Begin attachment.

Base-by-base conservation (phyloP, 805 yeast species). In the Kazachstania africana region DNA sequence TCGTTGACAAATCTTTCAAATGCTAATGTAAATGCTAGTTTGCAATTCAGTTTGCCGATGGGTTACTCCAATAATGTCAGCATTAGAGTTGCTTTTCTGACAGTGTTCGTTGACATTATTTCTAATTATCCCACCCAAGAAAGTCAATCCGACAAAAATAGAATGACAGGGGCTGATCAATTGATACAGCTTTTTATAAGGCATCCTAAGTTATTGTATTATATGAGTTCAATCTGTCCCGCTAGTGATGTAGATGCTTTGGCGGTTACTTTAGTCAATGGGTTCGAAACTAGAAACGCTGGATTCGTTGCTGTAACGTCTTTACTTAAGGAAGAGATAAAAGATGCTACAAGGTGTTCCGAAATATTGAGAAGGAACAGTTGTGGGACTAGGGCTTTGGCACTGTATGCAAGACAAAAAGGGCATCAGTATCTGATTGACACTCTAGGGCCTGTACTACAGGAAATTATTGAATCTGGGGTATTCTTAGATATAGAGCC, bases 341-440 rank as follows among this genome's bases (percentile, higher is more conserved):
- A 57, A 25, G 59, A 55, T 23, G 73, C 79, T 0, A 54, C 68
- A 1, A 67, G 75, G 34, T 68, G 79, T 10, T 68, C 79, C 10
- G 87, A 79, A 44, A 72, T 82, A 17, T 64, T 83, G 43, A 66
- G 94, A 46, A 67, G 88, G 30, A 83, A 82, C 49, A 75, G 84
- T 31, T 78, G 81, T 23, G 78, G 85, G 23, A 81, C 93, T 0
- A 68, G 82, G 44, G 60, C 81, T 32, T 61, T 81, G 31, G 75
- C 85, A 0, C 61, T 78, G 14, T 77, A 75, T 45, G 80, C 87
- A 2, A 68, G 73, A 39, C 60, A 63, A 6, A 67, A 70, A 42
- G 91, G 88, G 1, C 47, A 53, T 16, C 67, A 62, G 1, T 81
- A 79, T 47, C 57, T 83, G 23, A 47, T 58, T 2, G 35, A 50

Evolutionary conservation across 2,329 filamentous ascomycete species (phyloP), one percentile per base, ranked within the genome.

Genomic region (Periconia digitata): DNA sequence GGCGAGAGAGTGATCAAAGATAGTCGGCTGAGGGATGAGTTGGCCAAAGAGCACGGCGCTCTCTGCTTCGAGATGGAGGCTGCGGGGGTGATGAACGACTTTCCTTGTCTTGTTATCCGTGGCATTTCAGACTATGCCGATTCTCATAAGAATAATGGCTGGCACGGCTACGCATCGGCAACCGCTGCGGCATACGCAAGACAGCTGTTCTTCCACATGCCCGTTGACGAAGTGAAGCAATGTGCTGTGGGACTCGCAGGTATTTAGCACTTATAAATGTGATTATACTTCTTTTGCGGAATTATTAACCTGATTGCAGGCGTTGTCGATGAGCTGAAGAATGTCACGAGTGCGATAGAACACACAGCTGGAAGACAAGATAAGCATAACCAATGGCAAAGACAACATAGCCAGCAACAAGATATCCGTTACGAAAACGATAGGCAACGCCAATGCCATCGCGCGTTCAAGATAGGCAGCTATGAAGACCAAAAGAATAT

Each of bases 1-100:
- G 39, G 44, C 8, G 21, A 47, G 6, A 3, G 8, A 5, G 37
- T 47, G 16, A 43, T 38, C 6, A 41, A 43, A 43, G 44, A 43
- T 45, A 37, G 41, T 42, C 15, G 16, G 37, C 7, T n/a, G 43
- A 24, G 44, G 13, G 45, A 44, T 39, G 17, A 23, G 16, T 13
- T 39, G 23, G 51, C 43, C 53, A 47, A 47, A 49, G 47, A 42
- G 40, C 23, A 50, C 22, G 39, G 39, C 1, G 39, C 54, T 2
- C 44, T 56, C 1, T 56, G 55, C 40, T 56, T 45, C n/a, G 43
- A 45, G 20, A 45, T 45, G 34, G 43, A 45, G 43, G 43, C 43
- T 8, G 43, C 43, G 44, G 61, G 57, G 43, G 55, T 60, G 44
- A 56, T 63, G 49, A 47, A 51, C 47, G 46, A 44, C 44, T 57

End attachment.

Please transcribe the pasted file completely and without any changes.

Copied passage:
Base-by-base conservation (phyloP, 805 yeast species). In the Kazachstania africana region DNA sequence TCGTTGACAAATCTTTCAAATGCTAATGTAAATGCTAGTTTGCAATTCAGTTTGCCGATGGGTTACTCCAATAATGTCAGCATTAGAGTTGCTTTTCTGACAGTGTTCGTTGACATTATTTCTAATTATCCCACCCAAGAAAGTCAATCCGACAAAAATAGAATGACAGGGGCTGATCAATTGATACAGCTTTTTATAAGGCATCCTAAGTTATTGTATTATATGAGTTCAATCTGTCCCGCTAGTGATGTAGATGCTTTGGCGGTTACTTTAGTCAATGGGTTCGAAACTAGAAACGCTGGATTCGTTGCTGTAACGTCTTTACTTAAGGAAGAGATAAAAGATGCTACAAGGTGTTCCGAAATATTGAGAAGGAACAGTTGTGGGACTAGGGCTTTGGCACTGTATGCAAGACAAAAAGGGCATCAGTATCTGATTGACACTCTAGGGCCTGTACTACAGGAAATTATTGAATCTGGGGTATTCTTAGATATAGAGCC, bases 341-440 rank as follows among this genome's bases (percentile, higher is more conserved):
- A 57, A 25, G 59, A 55, T 23, G 73, C 79, T 0, A 54, C 68
- A 1, A 67, G 75, G 34, T 68, G 79, T 10, T 68, C 79, C 10
- G 87, A 79, A 44, A 72, T 82, A 17, T 64, T 83, G 43, A 66
- G 94, A 46, A 67, G 88, G 30, A 83, A 82, C 49, A 75, G 84
- T 31, T 78, G 81, T 23, G 78, G 85, G 23, A 81, C 93, T 0
- A 68, G 82, G 44, G 60, C 81, T 32, T 61, T 81, G 31, G 75
- C 85, A 0, C 61, T 78, G 14, T 77, A 75, T 45, G 80, C 87
- A 2, A 68, G 73, A 39, C 60, A 63, A 6, A 67, A 70, A 42
- G 91, G 88, G 1, C 47, A 53, T 16, C 67, A 62, G 1, T 81
- A 79, T 47, C 57, T 83, G 23, A 47, T 58, T 2, G 35, A 50

Evolutionary conservation across 2,329 filamentous ascomycete species (phyloP), one percentile per base, ranked within the genome.

Genomic region (Periconia digitata): DNA sequence GGCGAGAGAGTGATCAAAGATAGTCGGCTGAGGGATGAGTTGGCCAAAGAGCACGGCGCTCTCTGCTTCGAGATGGAGGCTGCGGGGGTGATGAACGACTTTCCTTGTCTTGTTATCCGTGGCATTTCAGACTATGCCGATTCTCATAAGAATAATGGCTGGCACGGCTACGCATCGGCAACCGCTGCGGCATACGCAAGACAGCTGTTCTTCCACATGCCCGTTGACGAAGTGAAGCAATGTGCTGTGGGACTCGCAGGTATTTAGCACTTATAAATGTGATTATACTTCTTTTGCGGAATTATTAACCTGATTGCAGGCGTTGTCGATGAGCTGAAGAATGTCACGAGTGCGATAGAACACACAGCTGGAAGACAAGATAAGCATAACCAATGGCAAAGACAACATAGCCAGCAACAAGATATCCGTTACGAAAACGATAGGCAACGCCAATGCCATCGCGCGTTCAAGATAGGCAGCTATGAAGACCAAAAGAATAT

Each of bases 1-100:
- G 39, G 44, C 8, G 21, A 47, G 6, A 3, G 8, A 5, G 37
- T 47, G 16, A 43, T 38, C 6, A 41, A 43, A 43, G 44, A 43
- T 45, A 37, G 41, T 42, C 15, G 16, G 37, C 7, T n/a, G 43
- A 24, G 44, G 13, G 45, A 44, T 39, G 17, A 23, G 16, T 13
- T 39, G 23, G 51, C 43, C 53, A 47, A 47, A 49, G 47, A 42
- G 40, C 23, A 50, C 22, G 39, G 39, C 1, G 39, C 54, T 2
- C 44, T 56, C 1, T 56, G 55, C 40, T 56, T 45, C n/a, G 43
- A 45, G 20, A 45, T 45, G 34, G 43, A 45, G 43, G 43, C 43
- T 8, G 43, C 43, G 44, G 61, G 57, G 43, G 55, T 60, G 44
- A 56, T 63, G 49, A 47, A 51, C 47, G 46, A 44, C 44, T 57